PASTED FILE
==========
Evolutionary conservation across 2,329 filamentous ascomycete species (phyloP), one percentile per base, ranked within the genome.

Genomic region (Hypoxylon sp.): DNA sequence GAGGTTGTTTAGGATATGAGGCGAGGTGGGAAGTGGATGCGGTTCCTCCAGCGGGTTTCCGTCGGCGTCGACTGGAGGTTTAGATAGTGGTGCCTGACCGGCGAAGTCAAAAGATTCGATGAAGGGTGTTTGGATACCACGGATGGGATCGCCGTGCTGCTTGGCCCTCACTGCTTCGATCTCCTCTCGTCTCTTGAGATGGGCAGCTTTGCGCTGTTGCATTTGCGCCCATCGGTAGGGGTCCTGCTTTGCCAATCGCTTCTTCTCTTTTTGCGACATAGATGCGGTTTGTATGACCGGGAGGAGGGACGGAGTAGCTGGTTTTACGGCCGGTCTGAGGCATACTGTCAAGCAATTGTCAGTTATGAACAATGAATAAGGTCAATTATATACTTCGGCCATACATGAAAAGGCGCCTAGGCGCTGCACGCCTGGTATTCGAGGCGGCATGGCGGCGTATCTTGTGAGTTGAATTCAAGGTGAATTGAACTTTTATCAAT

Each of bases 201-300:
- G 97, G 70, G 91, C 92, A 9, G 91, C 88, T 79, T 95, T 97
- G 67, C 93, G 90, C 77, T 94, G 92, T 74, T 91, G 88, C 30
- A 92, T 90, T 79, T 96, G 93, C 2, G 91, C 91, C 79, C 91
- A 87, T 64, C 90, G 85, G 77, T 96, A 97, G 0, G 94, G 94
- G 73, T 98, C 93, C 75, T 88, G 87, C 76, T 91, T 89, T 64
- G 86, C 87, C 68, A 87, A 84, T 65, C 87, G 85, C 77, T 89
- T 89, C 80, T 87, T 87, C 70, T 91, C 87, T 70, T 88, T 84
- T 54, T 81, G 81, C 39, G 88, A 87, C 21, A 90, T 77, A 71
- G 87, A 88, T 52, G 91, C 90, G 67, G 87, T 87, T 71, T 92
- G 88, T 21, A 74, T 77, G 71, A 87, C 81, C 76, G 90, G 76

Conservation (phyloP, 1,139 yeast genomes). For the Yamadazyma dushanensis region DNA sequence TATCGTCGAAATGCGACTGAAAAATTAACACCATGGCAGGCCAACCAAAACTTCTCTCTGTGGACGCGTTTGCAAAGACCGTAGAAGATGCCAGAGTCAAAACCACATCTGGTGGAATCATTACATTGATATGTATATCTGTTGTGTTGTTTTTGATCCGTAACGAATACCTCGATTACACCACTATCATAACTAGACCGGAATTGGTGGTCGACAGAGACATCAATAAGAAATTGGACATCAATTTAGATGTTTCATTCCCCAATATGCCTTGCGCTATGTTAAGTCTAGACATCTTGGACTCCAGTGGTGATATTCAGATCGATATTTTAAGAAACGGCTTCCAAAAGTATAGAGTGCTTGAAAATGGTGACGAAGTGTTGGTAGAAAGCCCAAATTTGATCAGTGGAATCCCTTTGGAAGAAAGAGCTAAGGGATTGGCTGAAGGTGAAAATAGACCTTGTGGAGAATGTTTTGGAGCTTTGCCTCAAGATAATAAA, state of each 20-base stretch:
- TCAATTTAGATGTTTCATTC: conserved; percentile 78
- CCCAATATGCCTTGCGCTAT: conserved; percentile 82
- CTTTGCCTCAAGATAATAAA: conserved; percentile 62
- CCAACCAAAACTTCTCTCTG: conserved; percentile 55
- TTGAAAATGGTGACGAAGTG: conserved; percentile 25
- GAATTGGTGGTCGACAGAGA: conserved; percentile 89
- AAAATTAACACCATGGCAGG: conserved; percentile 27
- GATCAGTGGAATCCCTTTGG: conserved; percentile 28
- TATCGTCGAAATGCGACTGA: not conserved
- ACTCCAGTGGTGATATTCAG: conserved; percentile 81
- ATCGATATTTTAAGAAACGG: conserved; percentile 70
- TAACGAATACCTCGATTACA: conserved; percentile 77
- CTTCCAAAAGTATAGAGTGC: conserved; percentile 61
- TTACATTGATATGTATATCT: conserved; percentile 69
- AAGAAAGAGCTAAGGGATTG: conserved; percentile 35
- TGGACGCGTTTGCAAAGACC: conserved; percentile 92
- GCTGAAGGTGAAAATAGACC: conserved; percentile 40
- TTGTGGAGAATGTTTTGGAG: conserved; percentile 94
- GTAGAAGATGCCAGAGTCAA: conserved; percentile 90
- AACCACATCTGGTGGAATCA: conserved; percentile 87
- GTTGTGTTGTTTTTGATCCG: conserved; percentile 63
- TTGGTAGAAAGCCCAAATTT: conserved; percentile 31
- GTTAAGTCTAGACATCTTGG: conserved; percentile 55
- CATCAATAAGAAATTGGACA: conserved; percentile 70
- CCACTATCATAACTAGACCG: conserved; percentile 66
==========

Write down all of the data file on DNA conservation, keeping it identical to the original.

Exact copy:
Evolutionary conservation across 2,329 filamentous ascomycete species (phyloP), one percentile per base, ranked within the genome.

Genomic region (Hypoxylon sp.): DNA sequence GAGGTTGTTTAGGATATGAGGCGAGGTGGGAAGTGGATGCGGTTCCTCCAGCGGGTTTCCGTCGGCGTCGACTGGAGGTTTAGATAGTGGTGCCTGACCGGCGAAGTCAAAAGATTCGATGAAGGGTGTTTGGATACCACGGATGGGATCGCCGTGCTGCTTGGCCCTCACTGCTTCGATCTCCTCTCGTCTCTTGAGATGGGCAGCTTTGCGCTGTTGCATTTGCGCCCATCGGTAGGGGTCCTGCTTTGCCAATCGCTTCTTCTCTTTTTGCGACATAGATGCGGTTTGTATGACCGGGAGGAGGGACGGAGTAGCTGGTTTTACGGCCGGTCTGAGGCATACTGTCAAGCAATTGTCAGTTATGAACAATGAATAAGGTCAATTATATACTTCGGCCATACATGAAAAGGCGCCTAGGCGCTGCACGCCTGGTATTCGAGGCGGCATGGCGGCGTATCTTGTGAGTTGAATTCAAGGTGAATTGAACTTTTATCAAT

Each of bases 201-300:
- G 97, G 70, G 91, C 92, A 9, G 91, C 88, T 79, T 95, T 97
- G 67, C 93, G 90, C 77, T 94, G 92, T 74, T 91, G 88, C 30
- A 92, T 90, T 79, T 96, G 93, C 2, G 91, C 91, C 79, C 91
- A 87, T 64, C 90, G 85, G 77, T 96, A 97, G 0, G 94, G 94
- G 73, T 98, C 93, C 75, T 88, G 87, C 76, T 91, T 89, T 64
- G 86, C 87, C 68, A 87, A 84, T 65, C 87, G 85, C 77, T 89
- T 89, C 80, T 87, T 87, C 70, T 91, C 87, T 70, T 88, T 84
- T 54, T 81, G 81, C 39, G 88, A 87, C 21, A 90, T 77, A 71
- G 87, A 88, T 52, G 91, C 90, G 67, G 87, T 87, T 71, T 92
- G 88, T 21, A 74, T 77, G 71, A 87, C 81, C 76, G 90, G 76

Conservation (phyloP, 1,139 yeast genomes). For the Yamadazyma dushanensis region DNA sequence TATCGTCGAAATGCGACTGAAAAATTAACACCATGGCAGGCCAACCAAAACTTCTCTCTGTGGACGCGTTTGCAAAGACCGTAGAAGATGCCAGAGTCAAAACCACATCTGGTGGAATCATTACATTGATATGTATATCTGTTGTGTTGTTTTTGATCCGTAACGAATACCTCGATTACACCACTATCATAACTAGACCGGAATTGGTGGTCGACAGAGACATCAATAAGAAATTGGACATCAATTTAGATGTTTCATTCCCCAATATGCCTTGCGCTATGTTAAGTCTAGACATCTTGGACTCCAGTGGTGATATTCAGATCGATATTTTAAGAAACGGCTTCCAAAAGTATAGAGTGCTTGAAAATGGTGACGAAGTGTTGGTAGAAAGCCCAAATTTGATCAGTGGAATCCCTTTGGAAGAAAGAGCTAAGGGATTGGCTGAAGGTGAAAATAGACCTTGTGGAGAATGTTTTGGAGCTTTGCCTCAAGATAATAAA, state of each 20-base stretch:
- TCAATTTAGATGTTTCATTC: conserved; percentile 78
- CCCAATATGCCTTGCGCTAT: conserved; percentile 82
- CTTTGCCTCAAGATAATAAA: conserved; percentile 62
- CCAACCAAAACTTCTCTCTG: conserved; percentile 55
- TTGAAAATGGTGACGAAGTG: conserved; percentile 25
- GAATTGGTGGTCGACAGAGA: conserved; percentile 89
- AAAATTAACACCATGGCAGG: conserved; percentile 27
- GATCAGTGGAATCCCTTTGG: conserved; percentile 28
- TATCGTCGAAATGCGACTGA: not conserved
- ACTCCAGTGGTGATATTCAG: conserved; percentile 81
- ATCGATATTTTAAGAAACGG: conserved; percentile 70
- TAACGAATACCTCGATTACA: conserved; percentile 77
- CTTCCAAAAGTATAGAGTGC: conserved; percentile 61
- TTACATTGATATGTATATCT: conserved; percentile 69
- AAGAAAGAGCTAAGGGATTG: conserved; percentile 35
- TGGACGCGTTTGCAAAGACC: conserved; percentile 92
- GCTGAAGGTGAAAATAGACC: conserved; percentile 40
- TTGTGGAGAATGTTTTGGAG: conserved; percentile 94
- GTAGAAGATGCCAGAGTCAA: conserved; percentile 90
- AACCACATCTGGTGGAATCA: conserved; percentile 87
- GTTGTGTTGTTTTTGATCCG: conserved; percentile 63
- TTGGTAGAAAGCCCAAATTT: conserved; percentile 31
- GTTAAGTCTAGACATCTTGG: conserved; percentile 55
- CATCAATAAGAAATTGGACA: conserved; percentile 70
- CCACTATCATAACTAGACCG: conserved; percentile 66